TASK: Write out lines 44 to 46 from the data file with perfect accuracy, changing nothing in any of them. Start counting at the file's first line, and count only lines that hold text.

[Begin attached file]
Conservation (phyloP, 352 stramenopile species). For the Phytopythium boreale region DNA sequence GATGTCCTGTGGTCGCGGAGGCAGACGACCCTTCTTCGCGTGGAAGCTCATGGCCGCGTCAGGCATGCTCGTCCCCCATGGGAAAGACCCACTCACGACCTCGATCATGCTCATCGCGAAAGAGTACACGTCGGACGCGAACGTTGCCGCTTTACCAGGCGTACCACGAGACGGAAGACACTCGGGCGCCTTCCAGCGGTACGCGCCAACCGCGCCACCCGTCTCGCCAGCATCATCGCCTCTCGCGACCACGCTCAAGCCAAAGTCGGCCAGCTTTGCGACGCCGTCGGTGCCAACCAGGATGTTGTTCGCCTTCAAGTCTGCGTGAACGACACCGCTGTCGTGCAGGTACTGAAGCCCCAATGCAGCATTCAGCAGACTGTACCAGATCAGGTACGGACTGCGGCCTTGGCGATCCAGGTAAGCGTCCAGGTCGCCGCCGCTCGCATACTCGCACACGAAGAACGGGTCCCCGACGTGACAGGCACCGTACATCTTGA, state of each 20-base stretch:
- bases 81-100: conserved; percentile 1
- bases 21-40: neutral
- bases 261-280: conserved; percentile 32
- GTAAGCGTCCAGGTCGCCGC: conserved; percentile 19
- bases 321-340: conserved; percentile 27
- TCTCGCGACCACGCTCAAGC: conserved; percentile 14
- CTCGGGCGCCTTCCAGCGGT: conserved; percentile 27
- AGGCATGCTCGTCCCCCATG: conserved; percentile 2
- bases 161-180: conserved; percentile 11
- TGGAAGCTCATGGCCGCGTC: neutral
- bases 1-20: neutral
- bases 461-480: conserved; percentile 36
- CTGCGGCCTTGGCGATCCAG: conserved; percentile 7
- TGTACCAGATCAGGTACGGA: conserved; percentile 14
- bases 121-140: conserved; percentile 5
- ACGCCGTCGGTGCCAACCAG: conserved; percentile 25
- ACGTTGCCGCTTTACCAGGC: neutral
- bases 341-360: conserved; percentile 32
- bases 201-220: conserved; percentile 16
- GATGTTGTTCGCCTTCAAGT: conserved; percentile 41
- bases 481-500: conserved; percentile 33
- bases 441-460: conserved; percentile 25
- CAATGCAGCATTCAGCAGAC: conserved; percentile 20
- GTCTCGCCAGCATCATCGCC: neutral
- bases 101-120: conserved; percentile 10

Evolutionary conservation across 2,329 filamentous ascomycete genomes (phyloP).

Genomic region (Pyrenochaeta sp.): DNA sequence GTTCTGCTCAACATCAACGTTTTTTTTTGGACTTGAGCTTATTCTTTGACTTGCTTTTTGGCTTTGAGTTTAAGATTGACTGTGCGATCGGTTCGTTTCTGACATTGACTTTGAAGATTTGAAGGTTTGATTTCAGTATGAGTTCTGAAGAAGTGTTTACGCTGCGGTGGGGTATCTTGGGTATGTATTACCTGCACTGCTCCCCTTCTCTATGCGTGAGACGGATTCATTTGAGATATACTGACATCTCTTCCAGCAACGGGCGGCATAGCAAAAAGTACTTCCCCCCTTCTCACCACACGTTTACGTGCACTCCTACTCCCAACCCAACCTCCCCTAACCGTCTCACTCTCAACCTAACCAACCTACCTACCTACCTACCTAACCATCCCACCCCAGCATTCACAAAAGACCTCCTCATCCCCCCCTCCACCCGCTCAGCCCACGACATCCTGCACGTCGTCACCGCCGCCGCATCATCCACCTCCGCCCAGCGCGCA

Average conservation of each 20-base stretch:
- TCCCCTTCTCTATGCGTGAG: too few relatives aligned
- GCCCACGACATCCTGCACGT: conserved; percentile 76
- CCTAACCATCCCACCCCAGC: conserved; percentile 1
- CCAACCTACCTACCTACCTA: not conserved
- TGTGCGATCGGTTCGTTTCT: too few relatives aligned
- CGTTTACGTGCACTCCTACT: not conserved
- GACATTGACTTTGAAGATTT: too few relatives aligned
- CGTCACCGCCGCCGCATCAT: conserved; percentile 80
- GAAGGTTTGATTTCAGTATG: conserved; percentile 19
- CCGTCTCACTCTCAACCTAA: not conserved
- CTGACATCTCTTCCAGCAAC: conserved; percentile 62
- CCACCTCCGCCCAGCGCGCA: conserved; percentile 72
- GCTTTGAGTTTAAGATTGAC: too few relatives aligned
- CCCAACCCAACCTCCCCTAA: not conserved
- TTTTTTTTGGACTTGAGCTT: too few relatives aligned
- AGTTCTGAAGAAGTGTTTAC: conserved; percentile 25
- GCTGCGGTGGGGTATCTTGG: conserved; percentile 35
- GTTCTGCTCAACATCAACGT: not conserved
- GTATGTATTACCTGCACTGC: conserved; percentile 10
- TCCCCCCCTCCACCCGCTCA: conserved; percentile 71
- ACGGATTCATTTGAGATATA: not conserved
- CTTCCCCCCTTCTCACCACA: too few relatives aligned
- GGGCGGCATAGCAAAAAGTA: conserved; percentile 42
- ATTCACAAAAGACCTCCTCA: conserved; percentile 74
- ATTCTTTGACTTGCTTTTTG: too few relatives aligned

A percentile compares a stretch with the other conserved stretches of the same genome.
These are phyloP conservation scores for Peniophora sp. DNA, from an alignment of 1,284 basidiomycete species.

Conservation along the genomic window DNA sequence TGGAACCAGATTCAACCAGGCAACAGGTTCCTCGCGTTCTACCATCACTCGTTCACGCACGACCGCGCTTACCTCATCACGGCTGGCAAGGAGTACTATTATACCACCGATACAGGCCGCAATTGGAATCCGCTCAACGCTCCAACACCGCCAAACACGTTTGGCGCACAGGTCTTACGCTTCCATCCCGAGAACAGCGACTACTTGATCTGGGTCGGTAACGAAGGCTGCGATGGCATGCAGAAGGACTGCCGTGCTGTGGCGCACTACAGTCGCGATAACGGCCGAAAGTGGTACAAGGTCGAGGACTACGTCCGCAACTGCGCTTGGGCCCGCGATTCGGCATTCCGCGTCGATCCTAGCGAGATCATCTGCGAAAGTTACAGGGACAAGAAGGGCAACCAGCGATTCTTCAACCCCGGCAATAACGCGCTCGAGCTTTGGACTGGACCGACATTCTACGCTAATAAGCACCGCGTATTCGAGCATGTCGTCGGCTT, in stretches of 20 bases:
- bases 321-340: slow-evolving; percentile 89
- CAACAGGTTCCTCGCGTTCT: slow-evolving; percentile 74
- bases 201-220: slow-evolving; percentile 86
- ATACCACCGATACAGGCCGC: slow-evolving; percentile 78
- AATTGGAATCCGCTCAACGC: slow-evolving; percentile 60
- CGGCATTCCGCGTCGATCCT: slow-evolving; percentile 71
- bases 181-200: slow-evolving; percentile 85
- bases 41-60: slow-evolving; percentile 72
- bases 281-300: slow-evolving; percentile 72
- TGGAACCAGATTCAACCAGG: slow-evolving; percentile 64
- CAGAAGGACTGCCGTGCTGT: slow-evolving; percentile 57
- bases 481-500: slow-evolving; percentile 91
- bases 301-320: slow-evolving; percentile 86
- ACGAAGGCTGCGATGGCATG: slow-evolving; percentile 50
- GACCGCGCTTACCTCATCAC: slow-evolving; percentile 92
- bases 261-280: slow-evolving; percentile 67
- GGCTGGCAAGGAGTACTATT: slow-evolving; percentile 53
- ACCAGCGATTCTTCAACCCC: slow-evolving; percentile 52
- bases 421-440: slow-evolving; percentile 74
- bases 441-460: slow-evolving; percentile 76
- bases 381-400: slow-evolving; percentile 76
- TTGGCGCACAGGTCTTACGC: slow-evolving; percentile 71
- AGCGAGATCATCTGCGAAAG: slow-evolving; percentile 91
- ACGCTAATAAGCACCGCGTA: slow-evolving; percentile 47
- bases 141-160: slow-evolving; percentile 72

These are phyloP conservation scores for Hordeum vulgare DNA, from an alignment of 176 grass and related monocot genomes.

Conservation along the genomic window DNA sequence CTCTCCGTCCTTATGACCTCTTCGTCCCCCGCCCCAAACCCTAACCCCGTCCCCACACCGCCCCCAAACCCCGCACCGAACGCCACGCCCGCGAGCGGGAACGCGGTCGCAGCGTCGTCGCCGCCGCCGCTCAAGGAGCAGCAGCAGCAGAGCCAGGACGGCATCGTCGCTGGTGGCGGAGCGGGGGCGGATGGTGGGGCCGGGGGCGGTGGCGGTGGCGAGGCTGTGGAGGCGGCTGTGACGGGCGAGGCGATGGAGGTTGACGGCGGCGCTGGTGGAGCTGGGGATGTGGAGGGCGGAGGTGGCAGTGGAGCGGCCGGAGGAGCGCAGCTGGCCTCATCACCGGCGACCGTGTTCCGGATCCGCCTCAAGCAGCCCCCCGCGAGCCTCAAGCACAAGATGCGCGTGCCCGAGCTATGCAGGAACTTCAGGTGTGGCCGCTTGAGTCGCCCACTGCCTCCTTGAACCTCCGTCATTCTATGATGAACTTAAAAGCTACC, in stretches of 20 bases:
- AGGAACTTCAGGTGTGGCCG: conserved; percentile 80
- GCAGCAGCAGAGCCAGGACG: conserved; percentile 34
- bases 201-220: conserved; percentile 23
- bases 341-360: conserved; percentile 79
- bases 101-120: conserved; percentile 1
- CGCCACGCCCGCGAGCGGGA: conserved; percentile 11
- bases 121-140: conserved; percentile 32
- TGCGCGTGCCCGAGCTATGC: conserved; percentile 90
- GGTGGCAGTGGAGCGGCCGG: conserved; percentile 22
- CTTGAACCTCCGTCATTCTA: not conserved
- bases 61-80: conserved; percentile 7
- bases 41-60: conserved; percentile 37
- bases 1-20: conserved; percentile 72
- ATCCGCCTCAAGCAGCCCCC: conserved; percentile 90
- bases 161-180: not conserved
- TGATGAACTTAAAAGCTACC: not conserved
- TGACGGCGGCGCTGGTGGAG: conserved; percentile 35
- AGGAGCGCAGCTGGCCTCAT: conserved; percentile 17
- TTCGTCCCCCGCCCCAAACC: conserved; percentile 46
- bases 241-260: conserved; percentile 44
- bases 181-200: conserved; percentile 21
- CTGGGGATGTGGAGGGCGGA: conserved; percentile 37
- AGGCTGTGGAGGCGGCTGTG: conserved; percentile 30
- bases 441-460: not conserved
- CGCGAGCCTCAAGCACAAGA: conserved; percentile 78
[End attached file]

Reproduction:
- TTTTTTTTGGACTTGAGCTT: too few relatives aligned
- AGTTCTGAAGAAGTGTTTAC: conserved; percentile 25
- GCTGCGGTGGGGTATCTTGG: conserved; percentile 35